What patients and families need to know
Anorexia nervosa: Through a developmental, not mental, lens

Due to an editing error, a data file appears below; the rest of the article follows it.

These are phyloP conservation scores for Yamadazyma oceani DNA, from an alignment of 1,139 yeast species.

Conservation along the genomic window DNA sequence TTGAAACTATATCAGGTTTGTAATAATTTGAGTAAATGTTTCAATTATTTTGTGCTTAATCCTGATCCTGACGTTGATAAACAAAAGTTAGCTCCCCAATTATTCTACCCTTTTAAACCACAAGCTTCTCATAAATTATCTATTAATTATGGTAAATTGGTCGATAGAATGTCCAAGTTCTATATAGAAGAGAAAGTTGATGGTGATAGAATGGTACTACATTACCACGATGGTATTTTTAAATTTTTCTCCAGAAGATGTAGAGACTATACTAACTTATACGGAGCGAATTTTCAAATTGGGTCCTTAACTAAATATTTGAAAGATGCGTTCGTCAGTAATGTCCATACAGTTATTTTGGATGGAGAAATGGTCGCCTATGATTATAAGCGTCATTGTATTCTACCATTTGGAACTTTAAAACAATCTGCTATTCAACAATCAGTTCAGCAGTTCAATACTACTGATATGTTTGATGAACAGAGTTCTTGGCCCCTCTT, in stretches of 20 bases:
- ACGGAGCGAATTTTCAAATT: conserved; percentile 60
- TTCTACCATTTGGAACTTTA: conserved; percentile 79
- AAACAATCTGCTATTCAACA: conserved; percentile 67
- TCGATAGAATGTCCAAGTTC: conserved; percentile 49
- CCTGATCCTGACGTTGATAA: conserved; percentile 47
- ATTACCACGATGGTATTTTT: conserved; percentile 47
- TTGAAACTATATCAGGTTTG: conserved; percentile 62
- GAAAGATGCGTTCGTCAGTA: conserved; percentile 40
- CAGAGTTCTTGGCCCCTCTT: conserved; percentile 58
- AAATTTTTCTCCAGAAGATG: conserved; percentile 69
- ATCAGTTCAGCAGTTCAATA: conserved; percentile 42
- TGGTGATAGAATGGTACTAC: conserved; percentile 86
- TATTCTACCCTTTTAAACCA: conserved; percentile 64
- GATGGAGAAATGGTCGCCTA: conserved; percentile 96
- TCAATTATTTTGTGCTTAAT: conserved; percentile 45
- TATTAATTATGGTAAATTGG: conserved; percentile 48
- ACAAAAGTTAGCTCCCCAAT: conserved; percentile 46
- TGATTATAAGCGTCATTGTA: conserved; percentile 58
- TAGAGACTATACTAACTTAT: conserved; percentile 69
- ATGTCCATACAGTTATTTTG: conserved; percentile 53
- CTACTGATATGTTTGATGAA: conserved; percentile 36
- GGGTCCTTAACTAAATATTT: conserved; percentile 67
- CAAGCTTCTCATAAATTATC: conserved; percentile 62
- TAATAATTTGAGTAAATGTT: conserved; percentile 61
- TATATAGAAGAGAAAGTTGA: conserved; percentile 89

Anorexia nervosa most commonly presents between 12 and 21 years of age in relation to an individual experiencing the transformation of puberty from girl-to-woman or boy-to-man, of identity from child to adult, of autonomy from childhood to adulthood, and of brain maturation from subcortical to cortical control. That is, in relation to the developmental processes of adolescence. Framing anorexia nervosa as a psychiatric illness has resulted in a focus on individual psychopathology, despite family based treatments suggesting an "agnostic" approach that avoids blame. Reframing anorexia nervosa in terms of normal adolescent processes go awry due to social-emotional vulnerability, rather than to mental illness, offers a strength-based approach that can build on the intra-and inter-personal assets of individuals and their families while also recognizing these vulnerabilities as modifiable.
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